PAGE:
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I bet you wish you had.

Best short story writer in America? —I don’t know; I haven’t been keeping up with American short stories these days. I did just finish the latest Kelly Link collection, though, and passed it on to the Spouse, and there is some little afterglow. It’s an album (of course), the one your friends are talking up and when you finally download it and unzip it and drop it into your mp3 player, you hover over play with some little skepticism, because it couldn’t possibly, but then you click and listen and yes, somehow, it does. Dreamlike, they’ll tell you, and I’ll tell you too, but you should maybe know that’s only how she gets where she’s going. Has nothing to do with what she does when she gets there.

The Færy Handbag” breaks your heart, and “The Hortlak” chills it neatly, and “The Cannon” is as close as anyone’s got to Milorad Pavic in this language that I’ve seen; “Catskin” is as disconcerting as it was in a brown paper zine, and “Lull” is—“Lull” is. Wow.

And then there’s “Stone Animals,” which was selected for The Best American Short Stories 2005, and it’s the second-weakest piece in here, which maybe says something about where Kelly Link stands among the short story writers of America. (Oh, it’s as fiendishly clever as Matthew says, and it’s stuffed to the rafters with goodness, but it ends with the obverse of it was just a dream, and that’s never satisfying, no matter how you slice it.) (Though I am dragged back, and back again: the Journal excerpts a bit from Eddie Campbell’s truncated History of Humor, and it’s the panels where he’s trying to explain what’s funny about the marginal illuminations he’s showing his daughter. “Look,” he says. “They’re going to war.” “It’s not funny when humans do it,” she says. “Why should it be funny just because it’s rabbits?” Which it is, and it isn’t. Moving on—)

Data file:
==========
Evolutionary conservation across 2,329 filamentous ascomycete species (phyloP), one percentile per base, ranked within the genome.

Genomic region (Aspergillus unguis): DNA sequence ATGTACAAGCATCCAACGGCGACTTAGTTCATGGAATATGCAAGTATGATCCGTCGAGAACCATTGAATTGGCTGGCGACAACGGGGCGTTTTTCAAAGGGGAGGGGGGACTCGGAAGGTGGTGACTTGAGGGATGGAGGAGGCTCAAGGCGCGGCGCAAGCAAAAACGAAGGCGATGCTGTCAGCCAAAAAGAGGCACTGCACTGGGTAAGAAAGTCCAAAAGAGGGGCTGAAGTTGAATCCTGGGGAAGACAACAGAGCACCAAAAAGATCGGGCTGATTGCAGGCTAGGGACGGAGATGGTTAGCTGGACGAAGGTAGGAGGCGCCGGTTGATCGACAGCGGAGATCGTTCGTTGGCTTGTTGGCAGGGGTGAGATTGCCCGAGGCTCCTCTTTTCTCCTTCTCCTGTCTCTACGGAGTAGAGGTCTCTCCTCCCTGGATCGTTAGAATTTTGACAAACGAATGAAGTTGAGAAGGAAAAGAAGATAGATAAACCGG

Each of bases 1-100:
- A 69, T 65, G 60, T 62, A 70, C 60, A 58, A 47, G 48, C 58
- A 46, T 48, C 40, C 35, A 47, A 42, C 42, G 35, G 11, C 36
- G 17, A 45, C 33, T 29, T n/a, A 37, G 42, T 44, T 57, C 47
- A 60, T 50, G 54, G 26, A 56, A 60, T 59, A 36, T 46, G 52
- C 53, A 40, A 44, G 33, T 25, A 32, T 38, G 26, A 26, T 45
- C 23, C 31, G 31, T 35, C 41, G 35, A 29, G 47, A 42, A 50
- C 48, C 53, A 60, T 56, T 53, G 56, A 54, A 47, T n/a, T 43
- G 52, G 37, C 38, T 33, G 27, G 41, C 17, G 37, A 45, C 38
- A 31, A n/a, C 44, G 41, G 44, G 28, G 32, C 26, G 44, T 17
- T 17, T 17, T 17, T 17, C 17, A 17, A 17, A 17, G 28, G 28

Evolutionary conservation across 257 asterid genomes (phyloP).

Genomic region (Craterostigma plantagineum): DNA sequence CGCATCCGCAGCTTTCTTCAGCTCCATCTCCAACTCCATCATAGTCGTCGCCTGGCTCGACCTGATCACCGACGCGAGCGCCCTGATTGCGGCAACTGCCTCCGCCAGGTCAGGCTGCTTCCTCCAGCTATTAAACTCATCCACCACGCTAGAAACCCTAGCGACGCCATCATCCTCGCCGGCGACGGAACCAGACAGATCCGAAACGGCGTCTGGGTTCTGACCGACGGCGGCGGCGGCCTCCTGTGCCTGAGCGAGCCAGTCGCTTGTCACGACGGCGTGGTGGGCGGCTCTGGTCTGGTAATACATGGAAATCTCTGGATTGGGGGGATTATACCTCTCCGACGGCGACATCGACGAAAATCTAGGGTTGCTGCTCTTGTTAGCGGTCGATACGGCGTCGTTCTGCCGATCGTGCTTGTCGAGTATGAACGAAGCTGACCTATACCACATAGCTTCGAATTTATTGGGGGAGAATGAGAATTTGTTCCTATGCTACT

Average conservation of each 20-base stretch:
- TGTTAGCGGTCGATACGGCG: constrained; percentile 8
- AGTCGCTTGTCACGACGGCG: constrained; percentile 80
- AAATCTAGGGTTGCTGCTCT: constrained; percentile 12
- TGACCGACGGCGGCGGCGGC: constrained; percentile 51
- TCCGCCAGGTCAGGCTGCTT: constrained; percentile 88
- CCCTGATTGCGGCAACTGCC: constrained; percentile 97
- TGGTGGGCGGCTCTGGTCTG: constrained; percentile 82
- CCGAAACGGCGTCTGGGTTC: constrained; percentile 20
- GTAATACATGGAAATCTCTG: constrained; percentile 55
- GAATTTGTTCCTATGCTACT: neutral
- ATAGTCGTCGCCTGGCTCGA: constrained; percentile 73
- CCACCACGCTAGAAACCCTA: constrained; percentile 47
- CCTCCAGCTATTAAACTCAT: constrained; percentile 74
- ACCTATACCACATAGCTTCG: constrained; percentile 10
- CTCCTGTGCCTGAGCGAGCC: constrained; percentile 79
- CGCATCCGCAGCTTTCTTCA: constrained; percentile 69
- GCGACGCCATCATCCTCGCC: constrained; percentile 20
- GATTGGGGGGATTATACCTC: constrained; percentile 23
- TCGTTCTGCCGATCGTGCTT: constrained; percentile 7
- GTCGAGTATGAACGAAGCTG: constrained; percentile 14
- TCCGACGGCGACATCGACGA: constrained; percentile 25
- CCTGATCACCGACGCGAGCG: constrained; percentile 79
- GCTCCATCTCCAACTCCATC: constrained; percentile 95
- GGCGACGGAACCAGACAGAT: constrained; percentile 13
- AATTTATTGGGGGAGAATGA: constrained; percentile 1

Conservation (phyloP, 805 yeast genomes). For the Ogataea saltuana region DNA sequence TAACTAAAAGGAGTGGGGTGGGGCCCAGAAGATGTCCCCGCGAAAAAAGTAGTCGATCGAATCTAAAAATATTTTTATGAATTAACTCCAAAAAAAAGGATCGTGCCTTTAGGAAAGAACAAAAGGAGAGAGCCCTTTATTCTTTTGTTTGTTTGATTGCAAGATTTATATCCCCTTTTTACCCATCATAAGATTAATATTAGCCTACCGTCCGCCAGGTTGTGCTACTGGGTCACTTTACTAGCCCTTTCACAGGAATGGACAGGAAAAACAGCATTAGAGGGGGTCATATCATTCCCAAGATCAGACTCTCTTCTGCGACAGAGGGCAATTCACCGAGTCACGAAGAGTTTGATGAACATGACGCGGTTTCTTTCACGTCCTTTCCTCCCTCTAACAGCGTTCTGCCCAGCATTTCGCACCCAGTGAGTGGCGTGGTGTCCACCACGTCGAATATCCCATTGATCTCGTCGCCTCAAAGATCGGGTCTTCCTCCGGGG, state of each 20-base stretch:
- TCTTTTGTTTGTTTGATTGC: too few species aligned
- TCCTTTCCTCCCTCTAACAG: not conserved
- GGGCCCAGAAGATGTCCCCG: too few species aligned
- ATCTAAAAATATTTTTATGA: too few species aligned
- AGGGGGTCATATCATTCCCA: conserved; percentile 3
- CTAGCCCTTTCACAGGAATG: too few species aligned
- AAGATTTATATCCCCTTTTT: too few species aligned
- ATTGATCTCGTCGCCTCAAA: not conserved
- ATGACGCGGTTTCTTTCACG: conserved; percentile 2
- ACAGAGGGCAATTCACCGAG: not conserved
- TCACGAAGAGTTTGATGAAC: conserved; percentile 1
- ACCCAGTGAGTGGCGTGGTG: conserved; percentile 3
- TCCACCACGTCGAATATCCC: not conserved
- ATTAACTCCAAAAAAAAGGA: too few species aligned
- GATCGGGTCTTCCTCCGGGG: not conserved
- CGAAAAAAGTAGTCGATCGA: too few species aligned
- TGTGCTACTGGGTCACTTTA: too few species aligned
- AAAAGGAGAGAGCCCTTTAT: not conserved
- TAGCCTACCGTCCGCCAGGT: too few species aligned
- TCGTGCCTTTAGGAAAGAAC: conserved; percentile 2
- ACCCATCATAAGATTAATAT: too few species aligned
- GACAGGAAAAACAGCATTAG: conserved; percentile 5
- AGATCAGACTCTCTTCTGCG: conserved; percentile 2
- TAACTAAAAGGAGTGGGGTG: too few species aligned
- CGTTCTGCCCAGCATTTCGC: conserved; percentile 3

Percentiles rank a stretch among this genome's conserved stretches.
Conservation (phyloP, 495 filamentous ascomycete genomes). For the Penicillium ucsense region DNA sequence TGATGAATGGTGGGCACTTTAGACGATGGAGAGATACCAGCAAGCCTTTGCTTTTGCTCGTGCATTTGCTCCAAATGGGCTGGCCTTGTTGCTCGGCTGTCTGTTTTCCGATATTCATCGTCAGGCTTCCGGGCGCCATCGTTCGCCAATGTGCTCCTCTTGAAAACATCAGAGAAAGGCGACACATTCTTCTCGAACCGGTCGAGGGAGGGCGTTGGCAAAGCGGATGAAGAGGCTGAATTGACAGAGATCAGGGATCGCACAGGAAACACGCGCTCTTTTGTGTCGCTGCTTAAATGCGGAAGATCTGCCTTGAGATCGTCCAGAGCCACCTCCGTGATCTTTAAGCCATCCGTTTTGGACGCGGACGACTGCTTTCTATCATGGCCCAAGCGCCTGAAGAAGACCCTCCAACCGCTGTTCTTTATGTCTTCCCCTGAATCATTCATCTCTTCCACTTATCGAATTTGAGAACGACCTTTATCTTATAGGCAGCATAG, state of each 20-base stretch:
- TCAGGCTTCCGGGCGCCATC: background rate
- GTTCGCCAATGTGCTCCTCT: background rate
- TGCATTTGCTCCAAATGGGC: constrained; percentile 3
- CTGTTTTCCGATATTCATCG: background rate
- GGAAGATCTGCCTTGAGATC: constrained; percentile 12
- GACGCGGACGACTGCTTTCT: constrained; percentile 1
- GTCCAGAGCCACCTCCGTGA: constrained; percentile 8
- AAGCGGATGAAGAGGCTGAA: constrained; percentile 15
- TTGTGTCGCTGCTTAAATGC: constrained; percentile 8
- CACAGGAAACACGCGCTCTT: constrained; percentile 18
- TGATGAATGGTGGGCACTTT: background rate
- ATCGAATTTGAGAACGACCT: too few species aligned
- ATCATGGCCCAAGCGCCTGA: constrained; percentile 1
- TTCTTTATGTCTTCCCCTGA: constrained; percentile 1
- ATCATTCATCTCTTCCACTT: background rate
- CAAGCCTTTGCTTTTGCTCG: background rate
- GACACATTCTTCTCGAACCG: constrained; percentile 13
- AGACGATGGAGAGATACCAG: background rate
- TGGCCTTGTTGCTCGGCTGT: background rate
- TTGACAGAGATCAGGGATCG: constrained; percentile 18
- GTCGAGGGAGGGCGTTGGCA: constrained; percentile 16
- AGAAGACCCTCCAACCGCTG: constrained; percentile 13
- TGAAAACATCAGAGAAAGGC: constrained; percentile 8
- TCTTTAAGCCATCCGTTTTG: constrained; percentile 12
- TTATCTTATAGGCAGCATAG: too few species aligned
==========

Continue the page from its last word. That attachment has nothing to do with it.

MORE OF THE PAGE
The Great Divorce” is the weakest piece, but that’s okay; it’s a trifle, not meant to carry much weight. It’s the two pieces I haven’t mentioned yet you’ll want to be especially careful of. “Magic for Beginners” I left for last, because I read the opening lines first, and they—

Fox is a television character, and she isn’t dead yet. But she will be, soon. She’s a character on a television show called The Library. You’ve never seen The Library on TV, but I bet you wish you had.

—filled me with such a sudden ache of presque vu that I had to leave it until I’d read everything else. But it’s online, over here, so you don’t have to do what I did. Go, download, press play, see if it lives up to its hype: Did you watch Buffy with all your friends? Trade fansubbed tapes of Utena episodes? Are you obsessively trolling the TWoP boards for Veronica Mars clues? Do you download torrents of Battlestar Galactica as soon you can? —Well, that’s how she gets where she’s going with this one, and something of what it’s done to you when you get there.

And as for “Some Zombie Contingency Plans”—

  1. Nick Fagerlund    Feb 26, 10:54 PM    #

    God, YES, a thousand times yes. The book itself is still in the buy-queue; Train Reading, I think. But the things that title story did, those effortless pirouettes and leaps… Well. A week later and the afterglow’s still sparkling merrily along. What a great show.

    Besides, we’ve all been to the Free People’s World-Tree Library at some point, haven’t we.

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